BOOKS: The Terminator

Exit Broker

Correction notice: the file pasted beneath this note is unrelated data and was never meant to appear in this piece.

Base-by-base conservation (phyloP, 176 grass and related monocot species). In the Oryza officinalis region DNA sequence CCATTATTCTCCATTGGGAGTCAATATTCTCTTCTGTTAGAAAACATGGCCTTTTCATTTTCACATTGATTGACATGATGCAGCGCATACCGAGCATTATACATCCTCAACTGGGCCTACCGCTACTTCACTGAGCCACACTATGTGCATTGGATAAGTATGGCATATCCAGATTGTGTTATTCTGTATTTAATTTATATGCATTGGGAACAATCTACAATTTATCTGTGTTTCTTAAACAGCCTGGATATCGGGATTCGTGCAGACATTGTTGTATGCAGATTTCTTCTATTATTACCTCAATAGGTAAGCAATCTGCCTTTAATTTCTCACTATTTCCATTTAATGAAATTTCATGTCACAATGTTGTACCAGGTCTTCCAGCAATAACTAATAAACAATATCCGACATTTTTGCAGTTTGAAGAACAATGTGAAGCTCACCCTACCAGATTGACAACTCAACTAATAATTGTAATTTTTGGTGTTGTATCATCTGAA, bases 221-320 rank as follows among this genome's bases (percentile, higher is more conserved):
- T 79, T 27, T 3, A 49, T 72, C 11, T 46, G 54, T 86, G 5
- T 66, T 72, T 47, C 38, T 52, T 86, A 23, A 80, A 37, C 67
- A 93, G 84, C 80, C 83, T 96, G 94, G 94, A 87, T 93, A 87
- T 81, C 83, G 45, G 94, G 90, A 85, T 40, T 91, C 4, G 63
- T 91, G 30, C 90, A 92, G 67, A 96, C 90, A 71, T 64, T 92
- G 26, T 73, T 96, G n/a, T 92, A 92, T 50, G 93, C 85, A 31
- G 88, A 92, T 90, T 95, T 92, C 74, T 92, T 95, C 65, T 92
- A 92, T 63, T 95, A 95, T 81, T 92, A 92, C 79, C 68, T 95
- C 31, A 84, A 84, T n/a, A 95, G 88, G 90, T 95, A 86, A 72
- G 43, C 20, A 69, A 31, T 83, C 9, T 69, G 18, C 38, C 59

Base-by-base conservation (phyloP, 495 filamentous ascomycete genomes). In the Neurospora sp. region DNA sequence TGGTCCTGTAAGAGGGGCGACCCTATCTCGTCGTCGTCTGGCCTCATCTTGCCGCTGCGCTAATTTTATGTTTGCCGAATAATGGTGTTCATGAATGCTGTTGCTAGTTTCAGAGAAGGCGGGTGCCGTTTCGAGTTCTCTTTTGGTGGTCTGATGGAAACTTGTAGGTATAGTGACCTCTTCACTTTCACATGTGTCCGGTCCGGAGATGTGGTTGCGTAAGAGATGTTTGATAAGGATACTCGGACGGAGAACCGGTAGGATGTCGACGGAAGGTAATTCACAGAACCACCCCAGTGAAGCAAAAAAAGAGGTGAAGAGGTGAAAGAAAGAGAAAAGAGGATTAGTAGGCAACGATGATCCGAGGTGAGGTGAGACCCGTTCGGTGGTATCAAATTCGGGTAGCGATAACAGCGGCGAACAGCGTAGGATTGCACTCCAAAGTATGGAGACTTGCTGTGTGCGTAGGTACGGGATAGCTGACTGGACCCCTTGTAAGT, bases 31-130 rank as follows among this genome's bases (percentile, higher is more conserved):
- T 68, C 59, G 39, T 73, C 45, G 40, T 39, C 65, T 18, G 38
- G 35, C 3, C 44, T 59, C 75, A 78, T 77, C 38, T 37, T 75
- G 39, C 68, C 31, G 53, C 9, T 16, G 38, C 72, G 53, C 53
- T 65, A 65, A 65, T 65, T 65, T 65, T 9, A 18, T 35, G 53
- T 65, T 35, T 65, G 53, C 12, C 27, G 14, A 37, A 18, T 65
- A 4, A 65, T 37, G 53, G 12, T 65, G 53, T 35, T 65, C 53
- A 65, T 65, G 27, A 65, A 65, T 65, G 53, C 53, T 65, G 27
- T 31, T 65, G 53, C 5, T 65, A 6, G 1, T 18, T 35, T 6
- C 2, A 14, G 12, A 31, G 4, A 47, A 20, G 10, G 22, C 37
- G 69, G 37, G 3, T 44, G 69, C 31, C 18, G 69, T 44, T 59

I was sitting in a lecture the other day about the population crisis we will be facing in the next few decades. By 2030, we will have over nine BILLION people, and apparently we are completely unprepared in almost every imaginable, and even unimaginable, way to handle the ramifications of this population explosion. It’s horrifying to think about, so it’s probably best to just ignore it, until we are in the midst of this unprecedented crisis. One man who hasn’t allowed himself the comfort of ignorance is Lawrence Cirelli, the author of the darkly comedic novel The Exit Broker. The novel tracks the rise and fall of “population editor,” aka euthanasia broker, Ben Certs who connects terminally ill patients, barely clinging to the last vestiges of a painful life, with a colorful cadre of morally-flexible doctors who give those suffering patients that soft, final push into oblivion. For a meaty fee, of course. Inevitably, Ben’s well-oiled, macabre little business runs into stiff competition, namely a corporate “name-brand” euthanizer, and Ben finds himself fighting not only for the life of his business, but for his family’s life as well. Or at least the lives of the destroyed, fragmented group a delusional man like Ben calls family. “The spectre of out of control population growth has loomed as the biggest problem of our time,” says Cirelli, who spent an abbreviated, but formative, time at Philadelphia’s own LaSalle University. While The Exit Broker, on it’s surface, has the pace and volatility of a typical thriller, Cirelli’s ruminative philosophical digressions lend an added depth to the novel. Ben is basically a good guy, he loves his daughter mightily, and, in general, makes a game effort not to be a piece of shit. He is deeply concerned with the ethics of his business, and grapples constantly with the morality of not just euthanasia, but being in the business of euthanasia. All of this leads to the some of the central questions at the heart of the book. Can a person who is basically good do really horrible things? Is life less valuable or more valuable with so many of us? Does each individual life still have the same weight when there are seven billion beings walking the Earth? Thorny questions to be sure, but they take on an even more twisted and confounding dimension when viewed through the eyes of Ben Certs. The Exit Broker is worth reading for its plot twists and dark humor alone, but its conceptual bones will give the deep-thinking reader something to chew on long after they set it down for the last time. It is available on Amazon, for the bargain price of $2.99. — COLE NOWLIN